$$ {\mathrm{H}}_0:\varDelta {TE}_{X^t\to N}=0\kern0.5em \mathrm{vs}.\kern0.5em {\mathrm{H}}_1:\varDelta {TE}_{X^{t\kern1em }\to N}>0. $$

We employed one-sided t-test to determine the maximal p-value at which the null hypothesis can be rejected.

The second phase is about the quantification of potentially existing causal relationships between weather and AACs. We assume that the conditional distribution of Nt given Xt is Poisson with intensity parameter λ(t, Xt) which is exactly the expected number of events on the tth day, provided that the environmental factors take value Xt. We also assume that the intensity parameter can be written as a product in which the dependence of λ on t and x is separated, that is: λ(t, X) = f(t)2g(X). Here g : Rp → [0, ∞) describes the effect of Xt on Nt and f : N → [0, ∞) captures the global hidden trend which we cannot observe directly. Note that, unlike in other commonly used models, we have no restriction for the functional form of f and g. We implemented a generalized EM algorithm to infer these functions from data. Our algorithm minimizes the utility function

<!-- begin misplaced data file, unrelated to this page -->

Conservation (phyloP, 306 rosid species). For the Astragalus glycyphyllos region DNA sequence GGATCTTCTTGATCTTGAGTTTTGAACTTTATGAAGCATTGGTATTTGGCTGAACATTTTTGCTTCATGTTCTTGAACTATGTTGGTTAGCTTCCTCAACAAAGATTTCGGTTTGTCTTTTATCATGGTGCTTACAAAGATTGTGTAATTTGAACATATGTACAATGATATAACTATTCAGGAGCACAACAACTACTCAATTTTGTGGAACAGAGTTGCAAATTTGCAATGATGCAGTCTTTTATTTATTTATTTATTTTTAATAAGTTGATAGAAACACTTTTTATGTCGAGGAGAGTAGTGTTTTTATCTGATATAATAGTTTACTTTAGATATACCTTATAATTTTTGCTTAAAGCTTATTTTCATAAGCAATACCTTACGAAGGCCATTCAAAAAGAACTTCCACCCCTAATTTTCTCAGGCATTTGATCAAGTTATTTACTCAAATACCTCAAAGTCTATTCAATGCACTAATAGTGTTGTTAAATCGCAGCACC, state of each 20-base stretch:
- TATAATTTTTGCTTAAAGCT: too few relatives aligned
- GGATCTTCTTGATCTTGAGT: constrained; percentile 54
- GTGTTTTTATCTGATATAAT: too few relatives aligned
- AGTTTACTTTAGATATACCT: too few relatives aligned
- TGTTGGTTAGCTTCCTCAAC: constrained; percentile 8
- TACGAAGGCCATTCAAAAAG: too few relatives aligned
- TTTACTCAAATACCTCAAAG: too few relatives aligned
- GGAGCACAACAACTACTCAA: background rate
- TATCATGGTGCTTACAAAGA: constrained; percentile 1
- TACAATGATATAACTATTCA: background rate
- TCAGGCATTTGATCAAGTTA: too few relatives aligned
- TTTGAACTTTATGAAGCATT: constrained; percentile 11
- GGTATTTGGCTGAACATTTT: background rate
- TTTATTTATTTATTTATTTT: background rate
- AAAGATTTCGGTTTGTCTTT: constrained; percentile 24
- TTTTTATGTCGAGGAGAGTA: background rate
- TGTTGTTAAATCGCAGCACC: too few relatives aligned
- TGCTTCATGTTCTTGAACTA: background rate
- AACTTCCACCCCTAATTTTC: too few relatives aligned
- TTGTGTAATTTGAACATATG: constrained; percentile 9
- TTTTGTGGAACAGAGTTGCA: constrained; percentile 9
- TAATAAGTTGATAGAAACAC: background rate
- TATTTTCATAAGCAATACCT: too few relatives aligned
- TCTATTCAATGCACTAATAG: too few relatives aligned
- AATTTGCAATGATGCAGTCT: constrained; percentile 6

$$ {U}_{N,X,g}(f)={\sum}_{t=1}^T{f}_t^2g\left({X}_t\right)-{N}_t\mathit{\log}\left({f}_t^2g\left({X}_t\right)\right)+\beta {\sum}_{t=1}^T{\left({f}_t-{f}_{t-1}\right)}^2, $$

where f1 − f0 0, 0 log (0) is defined to be zero and the regularization parameter β > 0 is responsible to avoid over-fitting. The utility function is essentially the negative log-likelihood function plus a regularization term that controls the complexity of f. Let \( \underset{\_}{X} \) be the time average of Xt over the observation period and define the hidden trend as \( g\left(\underset{\_}{X}\right){f}_t^2 \) and introduce the risk measure \( r(x)=\left(\frac{g(X)}{g\left(\underset{\_}{X}\right)}-1\right)\times 100\% \) that is the relative percentage growth of λ(t, x).